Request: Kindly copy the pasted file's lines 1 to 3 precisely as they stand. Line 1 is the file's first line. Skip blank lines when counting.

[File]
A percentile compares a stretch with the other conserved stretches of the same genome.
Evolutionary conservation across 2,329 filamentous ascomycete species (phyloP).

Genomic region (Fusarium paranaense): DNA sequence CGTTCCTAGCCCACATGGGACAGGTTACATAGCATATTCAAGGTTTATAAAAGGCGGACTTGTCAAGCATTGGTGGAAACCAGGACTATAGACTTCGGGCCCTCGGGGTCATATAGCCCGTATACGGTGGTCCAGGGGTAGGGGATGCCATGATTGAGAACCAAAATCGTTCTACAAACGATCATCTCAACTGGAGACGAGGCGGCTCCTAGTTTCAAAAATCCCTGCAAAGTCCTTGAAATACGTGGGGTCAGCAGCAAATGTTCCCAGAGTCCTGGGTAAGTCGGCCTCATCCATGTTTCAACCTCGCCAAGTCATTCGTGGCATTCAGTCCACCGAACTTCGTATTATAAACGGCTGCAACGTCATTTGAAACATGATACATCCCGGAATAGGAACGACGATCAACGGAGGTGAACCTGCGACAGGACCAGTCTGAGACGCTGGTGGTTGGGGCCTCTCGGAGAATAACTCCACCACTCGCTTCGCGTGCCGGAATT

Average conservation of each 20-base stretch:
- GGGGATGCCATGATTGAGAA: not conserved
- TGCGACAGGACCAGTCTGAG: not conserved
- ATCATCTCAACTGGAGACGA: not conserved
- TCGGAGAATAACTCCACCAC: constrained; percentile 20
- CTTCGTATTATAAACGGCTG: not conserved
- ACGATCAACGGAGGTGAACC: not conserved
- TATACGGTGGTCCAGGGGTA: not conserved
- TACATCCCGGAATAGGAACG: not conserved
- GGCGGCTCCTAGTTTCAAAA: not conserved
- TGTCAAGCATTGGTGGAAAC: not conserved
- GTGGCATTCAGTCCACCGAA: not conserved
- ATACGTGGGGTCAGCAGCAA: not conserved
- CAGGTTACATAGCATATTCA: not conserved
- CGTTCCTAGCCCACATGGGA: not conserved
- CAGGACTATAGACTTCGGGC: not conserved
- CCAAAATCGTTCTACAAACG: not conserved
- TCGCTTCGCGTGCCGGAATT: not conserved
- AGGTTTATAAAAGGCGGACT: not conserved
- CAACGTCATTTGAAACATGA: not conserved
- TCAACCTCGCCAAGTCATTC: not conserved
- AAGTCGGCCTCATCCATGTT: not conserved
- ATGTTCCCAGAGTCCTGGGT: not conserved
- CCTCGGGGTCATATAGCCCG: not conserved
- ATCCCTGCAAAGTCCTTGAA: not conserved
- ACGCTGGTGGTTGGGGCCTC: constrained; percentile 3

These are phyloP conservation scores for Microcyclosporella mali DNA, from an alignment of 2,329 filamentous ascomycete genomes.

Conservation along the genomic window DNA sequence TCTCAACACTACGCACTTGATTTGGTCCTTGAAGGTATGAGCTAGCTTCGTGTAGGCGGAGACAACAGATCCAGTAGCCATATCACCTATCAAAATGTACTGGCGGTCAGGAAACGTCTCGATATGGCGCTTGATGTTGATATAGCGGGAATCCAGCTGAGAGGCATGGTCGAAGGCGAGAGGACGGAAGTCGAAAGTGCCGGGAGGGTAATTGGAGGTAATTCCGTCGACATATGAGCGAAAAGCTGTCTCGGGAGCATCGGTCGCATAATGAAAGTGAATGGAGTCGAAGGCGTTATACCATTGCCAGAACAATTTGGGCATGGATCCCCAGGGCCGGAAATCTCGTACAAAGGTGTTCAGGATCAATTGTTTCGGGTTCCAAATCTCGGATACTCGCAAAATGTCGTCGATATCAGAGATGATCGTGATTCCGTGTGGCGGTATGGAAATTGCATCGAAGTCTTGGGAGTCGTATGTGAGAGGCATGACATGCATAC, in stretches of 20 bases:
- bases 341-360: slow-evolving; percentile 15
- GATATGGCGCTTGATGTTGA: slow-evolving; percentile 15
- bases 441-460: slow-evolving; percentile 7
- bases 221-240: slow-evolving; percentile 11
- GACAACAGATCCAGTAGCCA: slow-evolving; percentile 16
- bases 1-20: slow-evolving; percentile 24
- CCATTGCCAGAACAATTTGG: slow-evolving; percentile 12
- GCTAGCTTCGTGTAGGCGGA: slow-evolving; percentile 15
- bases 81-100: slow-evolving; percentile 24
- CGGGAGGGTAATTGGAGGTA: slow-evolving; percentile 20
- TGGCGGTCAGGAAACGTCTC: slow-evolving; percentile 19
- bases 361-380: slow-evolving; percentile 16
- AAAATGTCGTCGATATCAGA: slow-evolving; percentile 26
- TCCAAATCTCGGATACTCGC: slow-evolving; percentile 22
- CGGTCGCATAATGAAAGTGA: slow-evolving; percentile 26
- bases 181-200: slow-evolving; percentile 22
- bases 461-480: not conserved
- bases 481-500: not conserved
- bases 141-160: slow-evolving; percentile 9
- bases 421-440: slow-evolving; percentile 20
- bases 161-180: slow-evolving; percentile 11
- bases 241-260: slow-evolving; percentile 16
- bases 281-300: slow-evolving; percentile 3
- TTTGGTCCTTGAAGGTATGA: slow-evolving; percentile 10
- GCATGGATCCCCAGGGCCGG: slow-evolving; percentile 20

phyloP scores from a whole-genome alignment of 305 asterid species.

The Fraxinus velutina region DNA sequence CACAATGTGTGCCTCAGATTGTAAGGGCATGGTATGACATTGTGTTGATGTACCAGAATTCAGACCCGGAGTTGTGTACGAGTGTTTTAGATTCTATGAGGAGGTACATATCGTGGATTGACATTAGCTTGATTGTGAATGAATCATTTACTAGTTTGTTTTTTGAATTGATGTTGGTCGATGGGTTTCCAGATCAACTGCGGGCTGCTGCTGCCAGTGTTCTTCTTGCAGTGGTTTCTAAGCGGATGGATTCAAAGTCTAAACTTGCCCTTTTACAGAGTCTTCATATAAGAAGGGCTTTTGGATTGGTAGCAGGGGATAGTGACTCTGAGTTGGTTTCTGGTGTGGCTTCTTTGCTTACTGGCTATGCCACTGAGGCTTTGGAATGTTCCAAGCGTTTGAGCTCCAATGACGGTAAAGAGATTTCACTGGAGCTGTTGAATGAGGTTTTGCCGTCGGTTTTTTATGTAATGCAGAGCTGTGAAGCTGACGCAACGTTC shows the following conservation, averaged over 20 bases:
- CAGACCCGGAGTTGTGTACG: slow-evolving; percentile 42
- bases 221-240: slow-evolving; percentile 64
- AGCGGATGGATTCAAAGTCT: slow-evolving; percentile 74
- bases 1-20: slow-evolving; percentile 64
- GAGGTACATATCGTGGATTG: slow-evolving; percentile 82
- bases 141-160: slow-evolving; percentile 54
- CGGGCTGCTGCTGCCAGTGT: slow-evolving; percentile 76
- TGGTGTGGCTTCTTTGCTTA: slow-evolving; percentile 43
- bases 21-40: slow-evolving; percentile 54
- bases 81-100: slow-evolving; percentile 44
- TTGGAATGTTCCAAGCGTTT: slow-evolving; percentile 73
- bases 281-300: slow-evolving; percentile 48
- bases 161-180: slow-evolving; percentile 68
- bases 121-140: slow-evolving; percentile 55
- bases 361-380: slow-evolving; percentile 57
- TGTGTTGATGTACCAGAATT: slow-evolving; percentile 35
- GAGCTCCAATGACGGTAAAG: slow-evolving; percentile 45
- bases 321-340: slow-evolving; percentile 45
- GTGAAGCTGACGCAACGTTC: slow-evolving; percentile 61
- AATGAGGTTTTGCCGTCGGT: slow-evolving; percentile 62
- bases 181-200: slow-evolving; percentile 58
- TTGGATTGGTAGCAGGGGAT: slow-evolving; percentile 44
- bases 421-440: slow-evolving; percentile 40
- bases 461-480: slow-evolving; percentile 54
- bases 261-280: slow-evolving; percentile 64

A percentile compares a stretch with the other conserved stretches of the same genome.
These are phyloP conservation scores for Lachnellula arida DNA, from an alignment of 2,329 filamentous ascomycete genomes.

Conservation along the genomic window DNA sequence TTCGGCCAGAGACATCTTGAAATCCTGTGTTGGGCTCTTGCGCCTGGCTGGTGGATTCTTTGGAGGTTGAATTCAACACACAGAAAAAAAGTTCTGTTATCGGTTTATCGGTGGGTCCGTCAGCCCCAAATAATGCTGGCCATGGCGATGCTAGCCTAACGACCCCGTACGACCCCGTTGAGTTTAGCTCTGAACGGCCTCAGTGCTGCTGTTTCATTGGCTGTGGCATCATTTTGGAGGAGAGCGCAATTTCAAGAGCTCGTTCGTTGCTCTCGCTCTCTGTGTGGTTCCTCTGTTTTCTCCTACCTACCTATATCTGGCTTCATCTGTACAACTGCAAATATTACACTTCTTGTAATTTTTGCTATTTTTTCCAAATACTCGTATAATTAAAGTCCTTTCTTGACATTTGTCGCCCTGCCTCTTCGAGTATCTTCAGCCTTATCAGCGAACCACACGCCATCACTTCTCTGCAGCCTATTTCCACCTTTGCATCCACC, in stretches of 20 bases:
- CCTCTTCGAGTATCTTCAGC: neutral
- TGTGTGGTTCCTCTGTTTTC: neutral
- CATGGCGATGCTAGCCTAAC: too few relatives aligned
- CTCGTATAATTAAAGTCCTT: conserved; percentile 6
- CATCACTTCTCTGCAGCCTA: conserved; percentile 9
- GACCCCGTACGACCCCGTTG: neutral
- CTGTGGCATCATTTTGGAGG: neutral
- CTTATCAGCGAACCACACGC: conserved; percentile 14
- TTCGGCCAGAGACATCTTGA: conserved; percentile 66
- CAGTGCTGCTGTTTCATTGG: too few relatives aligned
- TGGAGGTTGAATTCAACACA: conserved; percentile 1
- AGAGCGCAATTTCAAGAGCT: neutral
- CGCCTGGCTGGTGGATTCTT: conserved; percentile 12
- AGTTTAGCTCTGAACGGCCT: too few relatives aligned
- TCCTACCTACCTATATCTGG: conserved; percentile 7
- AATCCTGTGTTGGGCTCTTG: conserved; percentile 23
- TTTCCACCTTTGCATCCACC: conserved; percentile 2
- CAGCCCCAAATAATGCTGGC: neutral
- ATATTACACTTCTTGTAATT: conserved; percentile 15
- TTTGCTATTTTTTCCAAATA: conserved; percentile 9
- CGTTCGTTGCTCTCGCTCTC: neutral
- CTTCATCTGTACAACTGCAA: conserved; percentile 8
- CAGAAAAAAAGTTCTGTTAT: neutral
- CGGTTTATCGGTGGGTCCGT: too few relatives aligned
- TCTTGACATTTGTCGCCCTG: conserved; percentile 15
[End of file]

A percentile compares a stretch with the other conserved stretches of the same genome.
Evolutionary conservation across 2,329 filamentous ascomycete species (phyloP).

Genomic region (Fusarium paranaense): DNA sequence CGTTCCTAGCCCACATGGGACAGGTTACATAGCATATTCAAGGTTTATAAAAGGCGGACTTGTCAAGCATTGGTGGAAACCAGGACTATAGACTTCGGGCCCTCGGGGTCATATAGCCCGTATACGGTGGTCCAGGGGTAGGGGATGCCATGATTGAGAACCAAAATCGTTCTACAAACGATCATCTCAACTGGAGACGAGGCGGCTCCTAGTTTCAAAAATCCCTGCAAAGTCCTTGAAATACGTGGGGTCAGCAGCAAATGTTCCCAGAGTCCTGGGTAAGTCGGCCTCATCCATGTTTCAACCTCGCCAAGTCATTCGTGGCATTCAGTCCACCGAACTTCGTATTATAAACGGCTGCAACGTCATTTGAAACATGATACATCCCGGAATAGGAACGACGATCAACGGAGGTGAACCTGCGACAGGACCAGTCTGAGACGCTGGTGGTTGGGGCCTCTCGGAGAATAACTCCACCACTCGCTTCGCGTGCCGGAATT